Responding to articles in today’s Daily Mail and Daily Telegraph, Dr Nils Braakmann of Newcastle University Business School, clarifies his provisional research findings, which are part of a working paper ‘Cannabis consumption, crime, anti-social behaviour and victimization – Evidence from the 2004 cannabis declassification in the UK’.
The research, which was recently presented at the annual conference of the Royal Economic Society, is still in the early stages and does not demonstrate an absolute increase in real-terms in cannabis consumption since declassification.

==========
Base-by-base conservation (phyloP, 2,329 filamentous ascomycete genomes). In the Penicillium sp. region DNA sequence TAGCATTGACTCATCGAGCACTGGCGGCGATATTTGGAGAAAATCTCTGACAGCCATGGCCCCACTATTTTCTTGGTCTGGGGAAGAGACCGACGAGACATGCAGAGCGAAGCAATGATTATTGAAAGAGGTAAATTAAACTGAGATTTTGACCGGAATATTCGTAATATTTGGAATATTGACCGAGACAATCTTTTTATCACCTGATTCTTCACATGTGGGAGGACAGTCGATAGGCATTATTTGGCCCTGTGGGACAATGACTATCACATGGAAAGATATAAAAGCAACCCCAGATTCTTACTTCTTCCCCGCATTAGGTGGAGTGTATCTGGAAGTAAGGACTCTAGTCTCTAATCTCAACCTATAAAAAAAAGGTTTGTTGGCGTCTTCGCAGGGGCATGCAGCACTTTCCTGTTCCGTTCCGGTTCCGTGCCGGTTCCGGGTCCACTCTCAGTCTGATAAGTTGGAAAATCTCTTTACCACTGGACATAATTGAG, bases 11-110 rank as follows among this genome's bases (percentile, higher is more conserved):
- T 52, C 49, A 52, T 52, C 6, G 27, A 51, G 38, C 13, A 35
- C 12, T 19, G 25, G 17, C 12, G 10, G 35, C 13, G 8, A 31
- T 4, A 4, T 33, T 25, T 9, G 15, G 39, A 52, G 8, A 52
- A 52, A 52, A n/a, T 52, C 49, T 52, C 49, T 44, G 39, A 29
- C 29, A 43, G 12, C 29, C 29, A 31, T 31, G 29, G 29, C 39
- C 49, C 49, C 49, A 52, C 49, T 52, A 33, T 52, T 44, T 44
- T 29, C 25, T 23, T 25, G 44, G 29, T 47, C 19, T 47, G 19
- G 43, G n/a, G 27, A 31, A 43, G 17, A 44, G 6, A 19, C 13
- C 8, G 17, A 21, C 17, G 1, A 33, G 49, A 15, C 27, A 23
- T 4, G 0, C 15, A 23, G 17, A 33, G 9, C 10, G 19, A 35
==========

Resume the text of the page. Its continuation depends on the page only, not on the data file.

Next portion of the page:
In fact, the increase presented is a relative increase between previous consumers and previous non-consumers, pre and post declassification, of between 18-26% depending on a number of social and demographic variables. This does not therefore represent an absolute increase in consumption and it is misleading to represent this research in this way.
This situation does, however, raise some interesting questions for educators. The difference between absolute and relative difference is significant in this case, and shows how important it is to understand these terms before we interpret them in any meaningful way.
I look forward to sharing the findings when the research is complete, at which point it would be appropriate to interpret the research in a social context.
Dr Nils Braakmann